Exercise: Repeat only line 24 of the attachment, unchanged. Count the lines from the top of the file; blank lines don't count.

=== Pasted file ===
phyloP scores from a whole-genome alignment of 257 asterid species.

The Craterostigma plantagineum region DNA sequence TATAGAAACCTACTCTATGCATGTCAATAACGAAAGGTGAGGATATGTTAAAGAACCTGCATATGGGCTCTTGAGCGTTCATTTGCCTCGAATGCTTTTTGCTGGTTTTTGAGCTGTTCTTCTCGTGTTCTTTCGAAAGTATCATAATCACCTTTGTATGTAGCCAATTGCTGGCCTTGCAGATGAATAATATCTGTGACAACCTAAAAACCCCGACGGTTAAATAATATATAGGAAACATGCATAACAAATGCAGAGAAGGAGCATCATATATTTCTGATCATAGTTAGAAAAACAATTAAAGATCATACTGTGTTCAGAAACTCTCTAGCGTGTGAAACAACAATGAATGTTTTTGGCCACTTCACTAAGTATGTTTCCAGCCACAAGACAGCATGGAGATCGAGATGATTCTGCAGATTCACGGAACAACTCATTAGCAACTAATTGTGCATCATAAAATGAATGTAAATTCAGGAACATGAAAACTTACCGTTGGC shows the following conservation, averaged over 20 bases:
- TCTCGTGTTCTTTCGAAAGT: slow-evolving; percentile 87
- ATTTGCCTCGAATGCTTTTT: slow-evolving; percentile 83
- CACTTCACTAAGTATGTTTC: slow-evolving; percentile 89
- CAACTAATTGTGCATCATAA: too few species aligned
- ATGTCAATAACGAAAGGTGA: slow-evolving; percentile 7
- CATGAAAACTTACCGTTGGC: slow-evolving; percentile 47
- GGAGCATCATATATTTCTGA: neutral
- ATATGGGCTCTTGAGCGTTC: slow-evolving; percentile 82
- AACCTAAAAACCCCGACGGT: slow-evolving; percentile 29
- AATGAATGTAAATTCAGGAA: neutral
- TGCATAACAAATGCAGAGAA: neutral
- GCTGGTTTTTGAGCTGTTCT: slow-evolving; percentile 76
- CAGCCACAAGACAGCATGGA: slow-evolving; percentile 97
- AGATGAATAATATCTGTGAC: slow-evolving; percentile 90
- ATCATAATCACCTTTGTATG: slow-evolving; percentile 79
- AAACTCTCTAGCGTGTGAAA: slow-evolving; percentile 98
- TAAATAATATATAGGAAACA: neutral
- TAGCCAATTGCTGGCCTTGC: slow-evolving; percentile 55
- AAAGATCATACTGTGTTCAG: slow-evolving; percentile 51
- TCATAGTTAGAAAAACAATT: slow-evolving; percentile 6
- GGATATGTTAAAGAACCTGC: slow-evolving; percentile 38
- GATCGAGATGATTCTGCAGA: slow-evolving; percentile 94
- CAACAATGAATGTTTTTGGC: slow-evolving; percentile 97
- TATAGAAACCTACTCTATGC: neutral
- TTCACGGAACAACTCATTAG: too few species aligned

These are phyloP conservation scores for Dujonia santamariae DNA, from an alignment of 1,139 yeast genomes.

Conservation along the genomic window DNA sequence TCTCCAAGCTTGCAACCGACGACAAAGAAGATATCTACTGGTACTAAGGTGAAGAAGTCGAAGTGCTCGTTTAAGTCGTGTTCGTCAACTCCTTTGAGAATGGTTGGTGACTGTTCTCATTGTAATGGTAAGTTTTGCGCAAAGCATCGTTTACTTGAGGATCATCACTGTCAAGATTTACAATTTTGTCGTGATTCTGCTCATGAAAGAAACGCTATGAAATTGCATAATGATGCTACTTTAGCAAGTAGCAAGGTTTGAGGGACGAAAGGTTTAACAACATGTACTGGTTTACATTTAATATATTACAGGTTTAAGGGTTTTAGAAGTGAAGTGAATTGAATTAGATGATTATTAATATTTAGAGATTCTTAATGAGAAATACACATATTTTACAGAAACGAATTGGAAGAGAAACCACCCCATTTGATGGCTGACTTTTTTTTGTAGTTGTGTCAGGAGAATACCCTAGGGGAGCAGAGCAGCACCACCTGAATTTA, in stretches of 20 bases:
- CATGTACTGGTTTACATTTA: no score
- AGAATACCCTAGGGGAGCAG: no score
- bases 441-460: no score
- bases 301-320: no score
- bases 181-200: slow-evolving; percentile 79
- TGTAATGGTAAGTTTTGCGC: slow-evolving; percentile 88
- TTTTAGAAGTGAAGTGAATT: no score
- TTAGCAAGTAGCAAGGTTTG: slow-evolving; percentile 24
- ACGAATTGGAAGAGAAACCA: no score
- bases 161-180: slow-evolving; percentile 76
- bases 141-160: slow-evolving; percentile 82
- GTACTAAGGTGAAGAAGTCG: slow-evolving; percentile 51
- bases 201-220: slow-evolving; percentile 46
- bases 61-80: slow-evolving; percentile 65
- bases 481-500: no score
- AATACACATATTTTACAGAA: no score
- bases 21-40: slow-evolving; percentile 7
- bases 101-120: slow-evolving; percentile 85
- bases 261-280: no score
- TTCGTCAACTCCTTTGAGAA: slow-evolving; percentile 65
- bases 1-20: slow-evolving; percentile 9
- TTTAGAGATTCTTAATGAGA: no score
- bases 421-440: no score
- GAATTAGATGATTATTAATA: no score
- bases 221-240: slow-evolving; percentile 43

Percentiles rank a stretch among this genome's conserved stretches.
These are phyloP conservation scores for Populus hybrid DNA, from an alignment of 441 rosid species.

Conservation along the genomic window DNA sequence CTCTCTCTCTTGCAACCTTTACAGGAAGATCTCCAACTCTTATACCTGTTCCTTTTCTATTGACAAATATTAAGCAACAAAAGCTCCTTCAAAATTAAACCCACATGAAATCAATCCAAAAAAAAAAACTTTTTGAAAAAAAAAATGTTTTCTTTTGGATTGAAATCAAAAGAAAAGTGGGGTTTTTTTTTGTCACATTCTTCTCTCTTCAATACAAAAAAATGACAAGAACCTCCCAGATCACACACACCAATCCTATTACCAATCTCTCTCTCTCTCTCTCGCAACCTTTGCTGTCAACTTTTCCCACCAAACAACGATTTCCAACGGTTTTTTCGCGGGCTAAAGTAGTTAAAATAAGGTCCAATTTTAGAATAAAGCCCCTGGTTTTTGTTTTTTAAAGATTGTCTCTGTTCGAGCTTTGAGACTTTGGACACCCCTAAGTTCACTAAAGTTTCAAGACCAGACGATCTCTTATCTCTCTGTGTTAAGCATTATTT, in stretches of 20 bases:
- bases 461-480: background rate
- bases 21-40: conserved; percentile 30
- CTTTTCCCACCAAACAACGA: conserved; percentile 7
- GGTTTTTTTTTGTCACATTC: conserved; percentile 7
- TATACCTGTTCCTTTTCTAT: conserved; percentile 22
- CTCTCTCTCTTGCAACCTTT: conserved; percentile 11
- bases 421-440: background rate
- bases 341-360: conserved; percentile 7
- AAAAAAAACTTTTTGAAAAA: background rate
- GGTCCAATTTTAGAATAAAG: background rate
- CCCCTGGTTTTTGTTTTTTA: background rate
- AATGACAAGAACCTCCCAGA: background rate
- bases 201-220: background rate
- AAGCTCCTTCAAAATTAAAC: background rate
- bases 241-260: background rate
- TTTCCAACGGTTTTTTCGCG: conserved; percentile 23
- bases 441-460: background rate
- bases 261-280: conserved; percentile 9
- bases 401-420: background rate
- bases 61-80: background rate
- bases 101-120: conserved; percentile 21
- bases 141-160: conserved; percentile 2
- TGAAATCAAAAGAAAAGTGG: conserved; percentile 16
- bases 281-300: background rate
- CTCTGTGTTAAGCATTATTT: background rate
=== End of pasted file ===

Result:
- GATCGAGATGATTCTGCAGA: slow-evolving; percentile 94